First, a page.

I think those terms are used similarly and seem to indicate a desire for technology to be used more effectively in schools. A fairly common definition of blended learning is an education method in which a student learns at least in part through delivery of content and instruction via digital and online media with some element of student control over time, place path, or pace. The increased student agency is the most important part of the entire definition to me. 



And yet, I think many schools claim to have blended learning while maintaining a teacher-directed approach. The part about giving some element of student control gets lost in the shuffle as teachers use a variety of ‘cool’ tools in an effort to add pizzazz to the same old lessons they taught before.


Most teachers feel like they need to use technology in their classroom. They are aware of the “technology push” in schools. Everyone seems to be calling for more technology in schools. In fact, spending on K-12 education technology is nearly $10 billion a year. That’s a significant push! But to what aim?


Most teachers (but not all) have come around to the idea that it’s important to use technology in the classroom. However, far too many think using a PowerPoint and a projector equates to being a forward thinking teacher. If you ask teachers why technology is important, you will hear a variety of responses. But one common response I hear is that kids are interested in technology, so using technology will help make kids more interested in learning.


There is an element of truth to this. Some kids do seem to prefer learning that involves digital opportunities. Technology can support student engagement. But it can also support student empowerment. And there’s a distinct different. A student who is engaged wants to learn something because it’s exciting or interesting to them. But a student who is empowered wants to learn something because they find inherent value in the learning for themselves and others. They are choosing to learn because they find meaning in what they are doing. It is more than a fun activity, it’s an important pursuit.


If we are using technology to shift agency to the learner it can truly be transformation. By the year 2020 there will be nearly 6 billion smartphones in the world. We all know smartphones continue to get more powerful each year. A connected device gives its owner access to the sum of human knowledge at his or her fingertips. If your students aren’t empowered learners, how will they use this access to reach higher in a world that is rapidly changing?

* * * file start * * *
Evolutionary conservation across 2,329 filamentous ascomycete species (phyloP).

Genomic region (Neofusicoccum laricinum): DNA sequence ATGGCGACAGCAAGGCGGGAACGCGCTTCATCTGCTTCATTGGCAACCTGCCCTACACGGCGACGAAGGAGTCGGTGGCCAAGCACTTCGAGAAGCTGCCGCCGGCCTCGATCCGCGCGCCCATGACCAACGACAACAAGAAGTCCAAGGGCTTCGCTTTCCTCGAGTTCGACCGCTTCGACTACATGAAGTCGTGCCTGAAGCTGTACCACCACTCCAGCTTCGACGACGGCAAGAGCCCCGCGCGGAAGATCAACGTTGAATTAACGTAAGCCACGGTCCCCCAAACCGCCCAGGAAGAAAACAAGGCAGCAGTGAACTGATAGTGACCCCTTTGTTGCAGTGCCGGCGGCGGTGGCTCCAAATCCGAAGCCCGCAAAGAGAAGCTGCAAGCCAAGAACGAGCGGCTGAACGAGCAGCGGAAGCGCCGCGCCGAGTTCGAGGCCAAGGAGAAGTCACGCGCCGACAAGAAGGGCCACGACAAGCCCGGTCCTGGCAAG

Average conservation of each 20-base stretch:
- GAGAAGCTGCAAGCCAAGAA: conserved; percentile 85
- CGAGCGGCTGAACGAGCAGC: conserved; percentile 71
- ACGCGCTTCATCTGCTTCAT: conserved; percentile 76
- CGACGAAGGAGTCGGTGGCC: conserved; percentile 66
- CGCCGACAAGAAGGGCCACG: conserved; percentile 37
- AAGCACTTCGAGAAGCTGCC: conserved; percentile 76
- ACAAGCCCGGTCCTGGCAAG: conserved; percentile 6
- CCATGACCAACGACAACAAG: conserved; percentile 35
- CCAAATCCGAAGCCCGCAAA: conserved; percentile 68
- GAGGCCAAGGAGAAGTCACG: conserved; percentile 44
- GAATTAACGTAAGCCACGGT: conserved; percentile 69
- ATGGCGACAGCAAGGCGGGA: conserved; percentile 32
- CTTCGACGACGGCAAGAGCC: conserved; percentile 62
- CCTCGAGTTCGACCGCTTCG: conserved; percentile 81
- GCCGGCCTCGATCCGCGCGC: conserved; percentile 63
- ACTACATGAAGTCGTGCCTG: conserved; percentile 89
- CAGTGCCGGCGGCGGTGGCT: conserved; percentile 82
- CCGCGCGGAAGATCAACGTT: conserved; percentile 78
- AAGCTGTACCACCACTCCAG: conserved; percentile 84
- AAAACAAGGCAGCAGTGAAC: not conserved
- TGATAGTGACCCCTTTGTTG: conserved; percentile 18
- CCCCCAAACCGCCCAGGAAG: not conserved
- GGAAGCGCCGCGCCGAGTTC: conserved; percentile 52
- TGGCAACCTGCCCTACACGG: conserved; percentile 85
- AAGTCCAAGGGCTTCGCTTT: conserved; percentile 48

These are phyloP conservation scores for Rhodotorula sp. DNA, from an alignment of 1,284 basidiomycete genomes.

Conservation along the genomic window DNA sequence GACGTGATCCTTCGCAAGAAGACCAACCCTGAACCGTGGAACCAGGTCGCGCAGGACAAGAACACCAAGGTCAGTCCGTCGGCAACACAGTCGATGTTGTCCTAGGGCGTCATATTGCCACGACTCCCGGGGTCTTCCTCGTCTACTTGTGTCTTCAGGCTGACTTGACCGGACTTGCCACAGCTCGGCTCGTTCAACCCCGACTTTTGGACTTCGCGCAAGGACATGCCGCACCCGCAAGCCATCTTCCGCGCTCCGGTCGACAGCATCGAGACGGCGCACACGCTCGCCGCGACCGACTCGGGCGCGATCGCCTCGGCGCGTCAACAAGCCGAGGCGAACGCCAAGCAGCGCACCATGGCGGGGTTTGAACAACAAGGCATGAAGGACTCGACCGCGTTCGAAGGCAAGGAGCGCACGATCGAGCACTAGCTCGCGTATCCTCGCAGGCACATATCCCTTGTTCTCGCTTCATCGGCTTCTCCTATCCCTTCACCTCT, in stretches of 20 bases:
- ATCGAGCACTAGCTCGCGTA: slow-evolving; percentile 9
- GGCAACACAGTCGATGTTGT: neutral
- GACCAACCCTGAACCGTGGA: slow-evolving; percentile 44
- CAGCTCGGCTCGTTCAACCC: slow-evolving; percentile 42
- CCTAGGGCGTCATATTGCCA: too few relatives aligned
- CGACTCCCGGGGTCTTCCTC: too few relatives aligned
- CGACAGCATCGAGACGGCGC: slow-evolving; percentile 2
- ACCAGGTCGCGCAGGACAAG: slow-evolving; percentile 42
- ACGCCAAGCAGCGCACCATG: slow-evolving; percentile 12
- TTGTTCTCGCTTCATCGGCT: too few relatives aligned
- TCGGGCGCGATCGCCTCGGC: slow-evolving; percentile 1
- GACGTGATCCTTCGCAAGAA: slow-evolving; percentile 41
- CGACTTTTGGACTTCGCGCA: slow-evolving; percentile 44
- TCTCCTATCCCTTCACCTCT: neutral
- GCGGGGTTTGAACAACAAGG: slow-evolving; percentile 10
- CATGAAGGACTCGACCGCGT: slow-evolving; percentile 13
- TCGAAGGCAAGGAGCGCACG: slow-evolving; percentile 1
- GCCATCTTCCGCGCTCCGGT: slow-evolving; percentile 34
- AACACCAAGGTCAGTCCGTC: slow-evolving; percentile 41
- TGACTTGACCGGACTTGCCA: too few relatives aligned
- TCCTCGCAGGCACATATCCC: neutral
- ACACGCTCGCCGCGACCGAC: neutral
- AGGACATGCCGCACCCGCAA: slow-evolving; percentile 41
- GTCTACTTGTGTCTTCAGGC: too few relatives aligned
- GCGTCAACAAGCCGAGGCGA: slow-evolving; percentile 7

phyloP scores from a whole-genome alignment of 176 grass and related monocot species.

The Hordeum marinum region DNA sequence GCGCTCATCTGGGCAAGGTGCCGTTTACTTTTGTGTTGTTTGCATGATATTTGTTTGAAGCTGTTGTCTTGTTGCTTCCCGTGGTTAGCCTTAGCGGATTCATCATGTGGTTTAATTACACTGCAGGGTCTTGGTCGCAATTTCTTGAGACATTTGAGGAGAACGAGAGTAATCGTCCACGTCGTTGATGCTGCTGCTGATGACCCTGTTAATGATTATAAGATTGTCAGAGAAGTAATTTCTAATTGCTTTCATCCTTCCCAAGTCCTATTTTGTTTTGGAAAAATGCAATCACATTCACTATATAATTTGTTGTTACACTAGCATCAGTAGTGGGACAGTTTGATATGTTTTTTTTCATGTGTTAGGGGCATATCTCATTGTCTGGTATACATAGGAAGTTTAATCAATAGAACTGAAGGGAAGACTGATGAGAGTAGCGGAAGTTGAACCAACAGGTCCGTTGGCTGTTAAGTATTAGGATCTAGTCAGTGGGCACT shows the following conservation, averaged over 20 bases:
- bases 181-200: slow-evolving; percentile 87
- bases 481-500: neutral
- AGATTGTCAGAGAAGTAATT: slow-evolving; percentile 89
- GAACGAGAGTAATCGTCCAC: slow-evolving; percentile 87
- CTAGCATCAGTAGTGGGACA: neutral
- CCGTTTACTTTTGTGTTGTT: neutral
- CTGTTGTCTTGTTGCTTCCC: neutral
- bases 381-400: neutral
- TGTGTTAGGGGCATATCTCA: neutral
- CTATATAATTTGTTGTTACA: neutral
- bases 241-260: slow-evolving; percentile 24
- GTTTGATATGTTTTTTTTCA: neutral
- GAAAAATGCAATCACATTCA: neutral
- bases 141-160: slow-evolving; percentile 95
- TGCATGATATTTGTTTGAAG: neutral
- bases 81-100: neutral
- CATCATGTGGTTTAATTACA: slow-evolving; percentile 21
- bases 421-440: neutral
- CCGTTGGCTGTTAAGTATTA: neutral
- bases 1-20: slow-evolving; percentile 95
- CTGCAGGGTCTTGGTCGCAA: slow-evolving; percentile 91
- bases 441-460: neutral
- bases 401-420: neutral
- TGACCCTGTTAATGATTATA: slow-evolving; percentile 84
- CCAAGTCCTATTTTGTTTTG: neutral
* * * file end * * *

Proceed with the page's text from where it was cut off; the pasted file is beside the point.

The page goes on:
Technology should not be an add-on to learning in the classroom. It shouldn’t even be an extension of learning. It’s just how we learn in a modern world. One way. Not the only way. But one very important way. I recently heard George Couros speak and he remarked that “if I told you the library in your school is just an extra, and I am going to remove it from your school, you would be outraged. Your community would be outraged. You would never allow that. Technology is just as essential to learning as your school library.



I enjoy gardening. This year I’m trying to raise my game and make my garden the best its ever been. So I worked extra hard to prepare my soil, select my plants, and find out what great gardeners do differently. I think that might be a great title for Todd Whitaker’s next book! I talked to friends who are good gardeners, and I regularly conducted research online to answer questions that arose. 



And check this out, I am cutting-edge here…I am integrating a shovel, a hoe, and a water hose into my gardening. I went to a garden conference, learned about some cool tools, and have now decided to integrate these tools into my garden plans. What the heck, you say?!? You would never say that you’re going to integrate essential tools like a shovel, a hoe, or a water hose into gardening. They’re essential. You just use them.



As I used technology to research my garden, I watched YouTube videos and read various blogs and articles to learn more. And it’s funny, never once did I think “I’m now going to integrate some technology into my garden project.” I viewed the technology as a helpful tool, a very powerful tool, a potentially transformational tool, to help me be a better gardener. In the same way that my shovel, hoe, and water hose are essential tools to gardening, technology is an essential tool to almost every kind of learning.



At the typical edtech conference, there seem to be a lot of sessions on the what and how of using tech tools in the classroom. Someone will also be sharing the latest version of a cool app, game, or platform. But I contend that we must always start with why. I learned that from Simon Sinek. We must understand why we are using technology in the class and have a clear vision of empowering students as as adaptable learners. They will need these skills in a world where there will soon be 6 billion smartphone users.



Question: Are you integrating technology as an add-on, or is it just an essential part of learning in your school? I want to hear from you. Leave a comment below or share on Twitter or Facebook.























      

Read More Is It Time To Move Past Tech Integration?